I recently acquired a small fishing boat; something I can handle on my own, and it reminds me of a boat my grandfather had. I have named it, “Sabbath”. I chose that name because I am so relaxed when I am working on the boat, getting it ready to go out, and launching into the seemingly magical waters of relaxation.

I must confess, I didn’t understand the joy of fishing until my good friend, Clint Baranowski offered these words of wisdom: “When you figure out that fishing is not about catching fish, it’s about something else, then you’ll have it mastered.” I asked, “Then what is it about?” Clint replied, “I don’t know. That’s what you have to figure-out.”

As I thought about that advice, I realized much of my former frustration with fishing was that after all the expense and preparation, I would not get so much as a nibble, and I would think it was ridiculous to continue wasting time like that. I expected hard results from my money and hard work, but was more often than not, frustrated and disappointed.

After fishing with Clint a few times, I started to develop a somewhat better understanding of what fishing really meant to me. But it wasn’t until I took “Sabbath” out alone the for the first time that I began to understand. There can and should be joy in the preparation for fishing and a relaxed nature to making the trip to the ramp and launching on to the water.

There can and should be a wave of relaxation flow through you as you travel across the water. And the act of fishing, not just catching fish, can be a therapeutic pastime. When I am fishing alone, I don’t listen to any music, only the sounds of creation. When I am fishing with Clint, we share interesting conversation. Both are uplifting.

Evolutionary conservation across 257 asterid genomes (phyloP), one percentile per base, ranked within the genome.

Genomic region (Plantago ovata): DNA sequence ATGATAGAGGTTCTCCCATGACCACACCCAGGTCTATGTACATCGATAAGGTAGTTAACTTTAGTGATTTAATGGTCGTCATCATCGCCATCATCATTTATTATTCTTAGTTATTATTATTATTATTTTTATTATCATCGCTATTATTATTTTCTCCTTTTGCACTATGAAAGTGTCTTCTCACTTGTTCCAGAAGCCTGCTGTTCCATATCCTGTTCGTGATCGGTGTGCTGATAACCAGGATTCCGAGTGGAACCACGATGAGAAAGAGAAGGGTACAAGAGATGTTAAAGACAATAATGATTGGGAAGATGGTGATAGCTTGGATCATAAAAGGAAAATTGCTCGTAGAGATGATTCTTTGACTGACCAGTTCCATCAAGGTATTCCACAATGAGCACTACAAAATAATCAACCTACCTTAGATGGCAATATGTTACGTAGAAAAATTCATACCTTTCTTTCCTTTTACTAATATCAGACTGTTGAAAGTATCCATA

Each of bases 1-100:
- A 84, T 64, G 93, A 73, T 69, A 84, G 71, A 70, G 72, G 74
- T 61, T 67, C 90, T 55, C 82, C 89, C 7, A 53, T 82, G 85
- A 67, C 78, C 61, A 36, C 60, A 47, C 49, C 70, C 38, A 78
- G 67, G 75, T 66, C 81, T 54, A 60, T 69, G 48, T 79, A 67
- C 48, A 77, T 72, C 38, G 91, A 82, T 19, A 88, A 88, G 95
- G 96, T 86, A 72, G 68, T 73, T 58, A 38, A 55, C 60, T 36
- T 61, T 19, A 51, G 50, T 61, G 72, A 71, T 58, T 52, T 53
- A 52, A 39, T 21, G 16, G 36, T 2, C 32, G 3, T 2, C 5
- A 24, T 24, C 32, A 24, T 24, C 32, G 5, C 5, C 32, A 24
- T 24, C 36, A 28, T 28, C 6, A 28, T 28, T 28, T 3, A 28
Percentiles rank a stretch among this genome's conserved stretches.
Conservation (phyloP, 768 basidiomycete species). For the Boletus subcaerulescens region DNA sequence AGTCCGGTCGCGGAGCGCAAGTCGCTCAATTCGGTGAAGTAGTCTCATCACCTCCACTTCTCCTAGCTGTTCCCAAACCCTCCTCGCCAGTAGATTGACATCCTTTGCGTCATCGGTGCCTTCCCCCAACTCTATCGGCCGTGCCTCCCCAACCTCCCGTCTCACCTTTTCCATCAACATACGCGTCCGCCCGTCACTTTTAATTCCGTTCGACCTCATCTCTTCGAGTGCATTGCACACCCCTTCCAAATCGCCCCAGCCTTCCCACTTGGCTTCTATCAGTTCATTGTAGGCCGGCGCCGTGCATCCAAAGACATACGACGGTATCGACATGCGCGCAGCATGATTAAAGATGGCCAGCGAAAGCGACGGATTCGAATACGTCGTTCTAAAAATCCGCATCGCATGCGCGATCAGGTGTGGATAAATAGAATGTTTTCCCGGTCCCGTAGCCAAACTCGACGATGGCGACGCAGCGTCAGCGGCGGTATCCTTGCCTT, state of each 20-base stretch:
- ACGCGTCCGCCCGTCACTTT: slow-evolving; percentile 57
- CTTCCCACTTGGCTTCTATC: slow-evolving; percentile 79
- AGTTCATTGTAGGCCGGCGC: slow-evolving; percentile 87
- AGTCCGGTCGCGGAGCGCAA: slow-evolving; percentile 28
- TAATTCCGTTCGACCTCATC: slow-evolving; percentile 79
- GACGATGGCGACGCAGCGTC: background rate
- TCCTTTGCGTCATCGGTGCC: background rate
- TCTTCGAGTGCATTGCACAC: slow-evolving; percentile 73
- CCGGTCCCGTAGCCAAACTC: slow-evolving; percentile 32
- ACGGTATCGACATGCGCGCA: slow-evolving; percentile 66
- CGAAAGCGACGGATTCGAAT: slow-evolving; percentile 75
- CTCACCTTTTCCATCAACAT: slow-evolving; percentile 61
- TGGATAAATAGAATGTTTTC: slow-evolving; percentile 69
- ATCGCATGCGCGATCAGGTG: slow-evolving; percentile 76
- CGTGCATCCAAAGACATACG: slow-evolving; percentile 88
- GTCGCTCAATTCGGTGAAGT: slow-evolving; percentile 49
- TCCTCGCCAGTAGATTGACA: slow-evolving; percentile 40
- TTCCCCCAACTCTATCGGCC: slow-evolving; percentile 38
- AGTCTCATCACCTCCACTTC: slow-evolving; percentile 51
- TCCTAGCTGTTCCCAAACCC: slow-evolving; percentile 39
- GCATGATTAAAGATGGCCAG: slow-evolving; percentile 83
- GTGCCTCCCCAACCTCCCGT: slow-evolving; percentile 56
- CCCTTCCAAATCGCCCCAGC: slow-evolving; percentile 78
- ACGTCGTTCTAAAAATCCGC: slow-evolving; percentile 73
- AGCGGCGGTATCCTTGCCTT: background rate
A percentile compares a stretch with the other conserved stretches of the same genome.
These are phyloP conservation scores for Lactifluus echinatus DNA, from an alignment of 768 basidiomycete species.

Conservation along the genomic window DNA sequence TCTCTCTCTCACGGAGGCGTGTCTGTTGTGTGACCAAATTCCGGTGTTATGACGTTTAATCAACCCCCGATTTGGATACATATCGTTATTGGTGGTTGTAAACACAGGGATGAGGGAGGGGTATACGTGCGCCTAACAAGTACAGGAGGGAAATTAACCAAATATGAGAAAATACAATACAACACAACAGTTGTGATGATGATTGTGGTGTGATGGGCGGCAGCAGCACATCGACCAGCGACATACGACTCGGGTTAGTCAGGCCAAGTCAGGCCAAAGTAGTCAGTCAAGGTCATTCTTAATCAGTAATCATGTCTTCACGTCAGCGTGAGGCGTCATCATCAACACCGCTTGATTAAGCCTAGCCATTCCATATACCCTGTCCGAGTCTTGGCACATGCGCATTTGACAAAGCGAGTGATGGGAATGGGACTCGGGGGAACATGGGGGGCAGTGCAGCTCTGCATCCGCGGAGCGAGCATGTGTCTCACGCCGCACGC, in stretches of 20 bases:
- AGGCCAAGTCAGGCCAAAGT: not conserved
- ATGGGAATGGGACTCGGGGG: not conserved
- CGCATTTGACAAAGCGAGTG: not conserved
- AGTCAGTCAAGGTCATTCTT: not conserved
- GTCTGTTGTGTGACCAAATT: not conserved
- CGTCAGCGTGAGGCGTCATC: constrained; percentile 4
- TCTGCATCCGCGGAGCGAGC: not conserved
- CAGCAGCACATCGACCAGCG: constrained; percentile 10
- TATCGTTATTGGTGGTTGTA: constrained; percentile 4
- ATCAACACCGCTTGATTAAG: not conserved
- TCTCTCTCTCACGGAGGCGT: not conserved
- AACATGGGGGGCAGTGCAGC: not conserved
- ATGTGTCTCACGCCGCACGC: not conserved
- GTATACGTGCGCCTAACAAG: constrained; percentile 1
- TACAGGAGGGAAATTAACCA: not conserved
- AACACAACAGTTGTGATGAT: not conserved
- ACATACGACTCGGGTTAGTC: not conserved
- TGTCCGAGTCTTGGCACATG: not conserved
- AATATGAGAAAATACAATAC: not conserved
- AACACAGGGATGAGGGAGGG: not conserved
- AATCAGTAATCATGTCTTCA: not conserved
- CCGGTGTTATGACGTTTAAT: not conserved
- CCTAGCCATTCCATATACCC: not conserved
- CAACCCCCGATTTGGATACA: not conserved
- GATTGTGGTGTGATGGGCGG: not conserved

I am learning that fishing, for me, is about learning to relax and un-plug for a while. That gives me a chance to re-boot and re-organize, much like what I understand to be a Sabbath. Since I work on Sundays, I need another day of the week to observe a Sabbath.

There is also something uniquely special about the water. Our bodies are about 80% water, our planet is covered by more water than land, and the biblical story tells us that water covered the entire earth twice. (See Gen. 1:1,2; Gen. 6-9) We all need a little “me” time, but many of us don’t realize it until we are older.

If you are anywhere around water and see an old man, likely wearing bib overalls, fishing in an aluminum grandpa boat, it just might be me enjoying a Sabbath in “Sabbath”. Wave as you go by.

Blessings and Peace to You All,

Fr. David+

Rev. Dr. David Bridges is the pastor at St. Andrew's Episcopal Church in Grove. He can be reached at frdavid@standrewsgrove.org. St. Andrew's worship service is at 10 a.m., every Sunday, and broadcast on KWXC 88.9 FM at 5 p.m. on Saturday and 7:30 a.m. on Sunday.